The Greenlee School welcomed Robert G. Picard, one of the world’s leading academic experts on media economics and management and government communications policies, on Nov. 3 for its Research Friday.
Picard is senior research fellow at the Reuters Institute at the University of Oxford, a fellow of the Royal Society of the Arts, and an affiliated fellow of the Information Society Project at Yale Law School at Yale University. He received his Ph.D. at the University of Missouri and has been a consultant for government agencies and ministries in North America and Europe, international agencies, investment firms and numerous media companies and media labor organizations.
Hosting the internationally renowned author and editor of 32 books and hundreds of articles on media issues was an extraordinary opportunity to promote collaboration, said Angela Powers, director of the Greenlee School of Journalism and Communication.
“Research Fridays are designed to stimulate discussion and explore research possibilities across disciplines. Dr. Picard was certainly successful in reaching a large contingency in this regard,” said Angela Powers, director the Greenlee School of Journalism and Communication.
Picard spoke to undergraduate students in Law of Mass Communication (JL MC 460) and Media Ethics, Freedom, Responsibility (JL MC 462); met with pre-tenure faculty and graduate students; and presented a session on the evolving role of social media to students, staff and faculty from a number of units within the College of Liberal Arts and Sciences.
“Research Fridays enable our scholarly community to assemble and exchange knowledge related to the fields of communication, journalism and media. We are able to not only build bridges between senior scholars and junior faculty internally; our Research Fridays also provide an external forum for us to share our scholarship with the broader campus community. This fall, we were delighted to have colleagues from across the College join us — further establishing the interdisciplinary nature of the research that Greenlee faculty conduct,” said Assistant Professor Jan Lauren Boyles, who helped facilitate the event.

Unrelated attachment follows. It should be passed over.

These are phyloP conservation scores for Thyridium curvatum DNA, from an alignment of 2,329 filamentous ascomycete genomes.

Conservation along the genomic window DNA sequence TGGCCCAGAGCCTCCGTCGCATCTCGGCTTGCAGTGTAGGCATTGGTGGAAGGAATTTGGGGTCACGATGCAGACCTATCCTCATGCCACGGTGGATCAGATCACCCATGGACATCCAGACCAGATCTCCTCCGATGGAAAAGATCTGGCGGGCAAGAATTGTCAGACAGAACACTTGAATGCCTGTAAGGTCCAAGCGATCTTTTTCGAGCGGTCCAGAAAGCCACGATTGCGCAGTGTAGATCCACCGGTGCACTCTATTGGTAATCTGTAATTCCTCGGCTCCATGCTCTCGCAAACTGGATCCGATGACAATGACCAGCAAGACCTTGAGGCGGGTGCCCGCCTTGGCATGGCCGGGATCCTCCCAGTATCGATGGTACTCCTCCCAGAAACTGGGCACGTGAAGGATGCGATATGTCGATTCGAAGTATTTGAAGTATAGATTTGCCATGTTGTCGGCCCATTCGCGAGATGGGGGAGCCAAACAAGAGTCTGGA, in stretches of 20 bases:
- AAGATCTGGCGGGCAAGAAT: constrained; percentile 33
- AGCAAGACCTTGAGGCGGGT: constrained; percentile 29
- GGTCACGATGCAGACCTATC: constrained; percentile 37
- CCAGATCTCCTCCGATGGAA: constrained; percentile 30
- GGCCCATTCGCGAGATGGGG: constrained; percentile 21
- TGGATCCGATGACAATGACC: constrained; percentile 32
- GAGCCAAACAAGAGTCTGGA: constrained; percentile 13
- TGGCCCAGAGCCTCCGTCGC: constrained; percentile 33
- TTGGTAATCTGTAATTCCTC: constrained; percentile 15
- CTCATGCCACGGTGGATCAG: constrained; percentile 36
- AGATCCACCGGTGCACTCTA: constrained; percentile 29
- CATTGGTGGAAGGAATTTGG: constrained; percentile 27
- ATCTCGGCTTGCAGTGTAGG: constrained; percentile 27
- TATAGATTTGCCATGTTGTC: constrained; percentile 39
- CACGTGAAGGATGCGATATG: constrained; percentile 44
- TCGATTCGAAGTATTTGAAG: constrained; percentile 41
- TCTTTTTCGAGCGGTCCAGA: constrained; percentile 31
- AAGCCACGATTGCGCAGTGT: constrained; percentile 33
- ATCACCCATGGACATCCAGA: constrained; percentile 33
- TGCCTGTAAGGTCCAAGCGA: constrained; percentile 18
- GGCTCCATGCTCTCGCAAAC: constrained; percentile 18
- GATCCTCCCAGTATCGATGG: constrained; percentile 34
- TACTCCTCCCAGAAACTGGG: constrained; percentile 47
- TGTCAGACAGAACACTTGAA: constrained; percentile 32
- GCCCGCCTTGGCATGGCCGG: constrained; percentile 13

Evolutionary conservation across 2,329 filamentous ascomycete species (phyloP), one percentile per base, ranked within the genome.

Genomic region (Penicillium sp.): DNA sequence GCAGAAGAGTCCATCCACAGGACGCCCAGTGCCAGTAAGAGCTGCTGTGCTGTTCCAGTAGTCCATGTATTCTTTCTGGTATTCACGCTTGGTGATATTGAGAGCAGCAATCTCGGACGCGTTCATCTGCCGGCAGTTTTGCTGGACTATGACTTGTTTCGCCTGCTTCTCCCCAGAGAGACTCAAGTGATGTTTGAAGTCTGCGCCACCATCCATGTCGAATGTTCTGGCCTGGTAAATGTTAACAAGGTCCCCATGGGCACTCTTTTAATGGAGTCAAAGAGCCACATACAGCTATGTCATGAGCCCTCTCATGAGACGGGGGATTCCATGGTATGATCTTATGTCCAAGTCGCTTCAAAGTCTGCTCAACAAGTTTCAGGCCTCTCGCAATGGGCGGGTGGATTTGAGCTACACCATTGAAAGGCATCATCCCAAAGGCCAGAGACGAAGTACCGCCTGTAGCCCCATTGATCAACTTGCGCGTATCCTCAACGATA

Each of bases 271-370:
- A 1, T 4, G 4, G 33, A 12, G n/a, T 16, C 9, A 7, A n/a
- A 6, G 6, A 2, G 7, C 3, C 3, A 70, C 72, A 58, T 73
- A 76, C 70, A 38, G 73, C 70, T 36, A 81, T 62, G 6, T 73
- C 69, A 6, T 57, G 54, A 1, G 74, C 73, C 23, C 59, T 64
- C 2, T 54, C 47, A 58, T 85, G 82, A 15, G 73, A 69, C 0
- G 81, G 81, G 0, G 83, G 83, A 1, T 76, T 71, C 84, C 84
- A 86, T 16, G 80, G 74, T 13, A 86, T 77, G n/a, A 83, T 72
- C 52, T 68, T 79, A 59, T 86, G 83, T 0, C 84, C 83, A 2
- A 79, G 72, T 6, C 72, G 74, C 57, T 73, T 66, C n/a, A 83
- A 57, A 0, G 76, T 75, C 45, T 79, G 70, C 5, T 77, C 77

Picard’s presentation focused on the question of whether social media is improving human interactions and creating community.
“Dr. Picard’s presentation emphasized the integral nature of social media across all facets of daily life. His research demonstrated the extent and degree to which social media are embedded within nearly every second of our existence in the digital age,” Boyles said.
Picard touched on social media’s power to restore informality in communication and provide conduits for people to connect and express ideas, while pointing out critical issues around its use, including authenticity, artificiality, cognitive issues and dangerous behaviors.
“Dr. Picard’s discussion on social media from a psychology perspective opens the door for more cross disciplinary research, as well as the need for an interdisciplinary Ph.D. in this area,” Powers said.